Running a business – big or small – is incredibly tough, but it can be rewarding. Even more tough is getting all of your equipment in place, like a computer network, phone system or one of the many other tools you’ll need to operate.
One thing you absolutely need when it comes to making sales and generating leads is a reliable phone system. If you don’t have a way to contact potential customers or clients, or a way for them to reach you, then you won’t have much business. While email and online contact certainly work great, sometimes you just need to speak to a person directly to get things ironed out.
A modern phone system in today’s hyper-connected world involves using VOIP, or Voice Over IP, communication devices and software to talk to people via the Internet. This includes programs like Skype or Google Chat on the consumer side of things and services like Vonage, 8×8 or Jive for business.
Before making a commitment and setting up a VOIP phone system – or any system for that matter – it makes sense to understand a little bit about it first. In particular, you’ll need to know system requirements and limitations to ensure you get the most of your new service.
Know Your Equipment
Before choosing a system and having it installed or activated, do your research. This may seem pretty straightforward, but a lot of people skip over this step.
Compare prices and reliability when choosing a VOIP service provider. Ensure your Internet connection and bandwidth can handle your incoming and outgoing call loads. Know how many people will be working at a given time and how much equipment or hardware you’ll need to accommodate them.
Depending on how often you’re calling clients, you might want to skip that unlimited plan VOIP companies are offering, especially if you’re a small business with fewer needs. You never want to overpay for service.
Identify Bandwidth Limitations
Since VOIP services require an active Internet connection to work properly, you’ll need to be sure that you not only have a reliable connection in place, but also one that provides the proper bandwidth. You’ll need to figure out the amount of voice traffic that your system will be handling.
You can calculate the amount of bandwidth you’ll need yourself by taking a look at your current PBX (private branch exchange) system if you have one in place.
The reason you need to know this is because every time someone picks up a VOIP phone, it ties up a certain amount of bandwidth on your network. You’ll want to be sure there’s enough for everyone to be working at the same time. If not, you could experience call drops, shoddy connections and poor sound quality.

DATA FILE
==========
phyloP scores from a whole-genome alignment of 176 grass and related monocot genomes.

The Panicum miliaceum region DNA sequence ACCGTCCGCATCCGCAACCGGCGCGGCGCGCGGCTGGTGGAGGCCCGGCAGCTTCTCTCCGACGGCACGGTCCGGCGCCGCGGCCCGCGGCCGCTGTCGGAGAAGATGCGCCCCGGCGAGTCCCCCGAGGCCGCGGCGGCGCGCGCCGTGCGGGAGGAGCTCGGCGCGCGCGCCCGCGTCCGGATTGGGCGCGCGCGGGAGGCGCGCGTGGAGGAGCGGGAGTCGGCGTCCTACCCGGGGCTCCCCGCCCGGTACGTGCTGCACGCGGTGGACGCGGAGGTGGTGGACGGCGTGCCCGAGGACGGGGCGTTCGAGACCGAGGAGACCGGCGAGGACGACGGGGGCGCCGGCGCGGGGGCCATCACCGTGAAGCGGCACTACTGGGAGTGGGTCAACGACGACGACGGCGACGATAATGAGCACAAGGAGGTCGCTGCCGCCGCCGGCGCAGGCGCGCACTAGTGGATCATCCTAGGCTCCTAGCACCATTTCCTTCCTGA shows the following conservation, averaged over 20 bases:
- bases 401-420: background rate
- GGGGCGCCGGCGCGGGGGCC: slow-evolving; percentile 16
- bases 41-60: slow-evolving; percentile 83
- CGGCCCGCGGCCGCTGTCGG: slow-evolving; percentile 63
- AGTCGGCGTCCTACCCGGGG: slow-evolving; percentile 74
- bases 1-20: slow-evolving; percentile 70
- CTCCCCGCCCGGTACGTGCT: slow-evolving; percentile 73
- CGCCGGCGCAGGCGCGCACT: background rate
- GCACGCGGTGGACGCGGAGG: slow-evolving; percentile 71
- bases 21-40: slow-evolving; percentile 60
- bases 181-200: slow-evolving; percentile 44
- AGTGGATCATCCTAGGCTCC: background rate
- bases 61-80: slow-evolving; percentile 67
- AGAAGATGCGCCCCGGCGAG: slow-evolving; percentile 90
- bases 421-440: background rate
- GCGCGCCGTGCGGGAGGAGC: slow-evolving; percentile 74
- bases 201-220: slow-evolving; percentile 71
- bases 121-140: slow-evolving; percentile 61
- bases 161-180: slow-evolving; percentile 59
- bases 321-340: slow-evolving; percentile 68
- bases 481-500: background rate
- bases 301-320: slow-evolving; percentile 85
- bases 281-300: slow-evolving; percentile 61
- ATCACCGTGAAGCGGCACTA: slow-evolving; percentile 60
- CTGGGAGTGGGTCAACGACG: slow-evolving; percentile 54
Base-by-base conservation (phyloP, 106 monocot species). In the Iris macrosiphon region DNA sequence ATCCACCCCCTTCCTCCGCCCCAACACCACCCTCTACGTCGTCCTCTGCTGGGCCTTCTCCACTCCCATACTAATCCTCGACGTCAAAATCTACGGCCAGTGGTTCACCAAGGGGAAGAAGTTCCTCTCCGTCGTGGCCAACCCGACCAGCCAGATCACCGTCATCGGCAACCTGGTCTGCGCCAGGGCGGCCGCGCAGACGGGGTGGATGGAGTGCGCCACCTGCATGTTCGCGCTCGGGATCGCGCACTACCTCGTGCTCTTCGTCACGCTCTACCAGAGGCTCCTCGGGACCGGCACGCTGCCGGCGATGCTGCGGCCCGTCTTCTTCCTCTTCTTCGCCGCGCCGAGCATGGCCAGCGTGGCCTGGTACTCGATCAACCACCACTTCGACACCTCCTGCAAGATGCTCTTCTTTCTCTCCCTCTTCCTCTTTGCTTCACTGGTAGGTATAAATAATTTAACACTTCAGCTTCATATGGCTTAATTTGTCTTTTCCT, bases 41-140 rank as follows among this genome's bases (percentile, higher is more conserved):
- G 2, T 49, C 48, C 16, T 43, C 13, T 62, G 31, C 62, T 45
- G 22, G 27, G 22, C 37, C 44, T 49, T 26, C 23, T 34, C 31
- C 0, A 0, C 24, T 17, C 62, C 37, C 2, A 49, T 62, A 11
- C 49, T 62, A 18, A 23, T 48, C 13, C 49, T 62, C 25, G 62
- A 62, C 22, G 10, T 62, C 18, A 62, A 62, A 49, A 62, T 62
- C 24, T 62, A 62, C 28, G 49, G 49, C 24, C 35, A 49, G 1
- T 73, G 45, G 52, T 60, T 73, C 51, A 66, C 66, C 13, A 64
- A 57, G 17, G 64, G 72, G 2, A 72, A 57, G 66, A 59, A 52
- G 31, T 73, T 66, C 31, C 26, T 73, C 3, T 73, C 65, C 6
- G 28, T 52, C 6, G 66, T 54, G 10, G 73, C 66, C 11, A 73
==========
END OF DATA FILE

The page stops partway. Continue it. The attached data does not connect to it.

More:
Establish an After-Hours System
No one works 24/7; you need some down time and so do your employees. Make absolutely sure you have an after-hours system in place that can take calls when no one is available. This could include contact information for sending an email, a voicemail system or even forwarding calls to a personal number.
If you do set up a voicemail account, be sure to offer explicit instructions for how callers can get in touch later. If that means informing them to leave their contact information and promising to call back, then do so.
A great feature to enable for a system like this is voicemail-to-email transcription, which most VOIP and business PBX systems provide. The system will automatically transcribe new voicemails that customers leave and send them to you via email or text message. No more fumbling with the voicemail system or trying to write down contact information. It’s all sent directly to you.
Activate a Call-Waiting Service
During business hours, you do not want to send potential clients or existing customers to voicemail. This could give them the wrong idea about your business.
Set up a call-waiting service so your customer is automatically connected to the first available representative. This also allows you and your staff to put contacts on hold for a period of time if you’re super busy.
Use a Hosted PBX System
A Private Branch Exchange, or PBX, system is like an operator for business phone lines. It connects and manages various extensions throughout a company. This is how automated systems direct your call to the appropriate department when you phone in.
There are two types of PBX systems available: hosted and on-site. A hosted PBX system is primarily handled by the VOIP provider and all of the equipment is in a remote location. An on-site PBX is located somewhere on the business property and requires an active team to manage it.
It’s always better to go with a hosted PBX system as opposed to an on-site one because it’s cheaper and less time-consuming. Not to mention, if you set up an on-site system, you’ll need to hire an IT team to manage it.
Don’t Throw Out Old Hardware
If you’re simply making the switch to VOIP or have old hardware lying around, then don’t toss it. There are analog-to-digital converters that allow traditional LAN phones to work with VOIP services. There are even PBX converters if you already have a PBX system in place.
Don’t waste money picking up brand-new hardware if you don’t have to.
The right phone system will help your small business run smoothly and improve your image.